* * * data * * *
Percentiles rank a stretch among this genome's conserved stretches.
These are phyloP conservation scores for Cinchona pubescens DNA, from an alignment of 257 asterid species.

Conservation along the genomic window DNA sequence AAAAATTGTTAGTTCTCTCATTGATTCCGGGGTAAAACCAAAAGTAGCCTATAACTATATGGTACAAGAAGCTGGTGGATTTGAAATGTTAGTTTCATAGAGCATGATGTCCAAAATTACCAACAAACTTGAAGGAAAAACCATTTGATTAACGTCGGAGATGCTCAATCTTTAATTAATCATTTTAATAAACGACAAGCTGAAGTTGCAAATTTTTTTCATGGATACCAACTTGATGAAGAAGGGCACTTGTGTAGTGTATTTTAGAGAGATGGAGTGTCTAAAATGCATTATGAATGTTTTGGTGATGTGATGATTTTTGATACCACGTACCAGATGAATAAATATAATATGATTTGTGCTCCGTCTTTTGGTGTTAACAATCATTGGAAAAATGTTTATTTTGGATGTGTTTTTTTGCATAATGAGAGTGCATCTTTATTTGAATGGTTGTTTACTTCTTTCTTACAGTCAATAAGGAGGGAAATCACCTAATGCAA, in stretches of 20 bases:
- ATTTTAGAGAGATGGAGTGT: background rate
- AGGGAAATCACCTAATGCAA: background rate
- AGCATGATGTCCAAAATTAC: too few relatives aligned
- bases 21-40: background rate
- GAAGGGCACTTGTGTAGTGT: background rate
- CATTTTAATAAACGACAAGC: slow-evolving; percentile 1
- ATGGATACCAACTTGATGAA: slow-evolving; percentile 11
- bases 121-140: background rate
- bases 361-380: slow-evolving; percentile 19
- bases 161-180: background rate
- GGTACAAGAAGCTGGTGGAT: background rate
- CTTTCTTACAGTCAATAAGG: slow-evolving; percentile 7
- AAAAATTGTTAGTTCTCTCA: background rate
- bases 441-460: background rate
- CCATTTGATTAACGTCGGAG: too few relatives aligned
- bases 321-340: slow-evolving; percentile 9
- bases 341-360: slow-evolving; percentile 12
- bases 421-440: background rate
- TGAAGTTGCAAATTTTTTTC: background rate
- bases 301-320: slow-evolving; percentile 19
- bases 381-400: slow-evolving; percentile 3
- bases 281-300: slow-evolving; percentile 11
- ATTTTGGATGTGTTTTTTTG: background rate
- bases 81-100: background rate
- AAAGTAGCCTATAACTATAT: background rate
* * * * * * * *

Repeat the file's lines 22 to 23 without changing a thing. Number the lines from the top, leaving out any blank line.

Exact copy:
- TGAAGTTGCAAATTTTTTTC: background rate
- bases 301-320: slow-evolving; percentile 19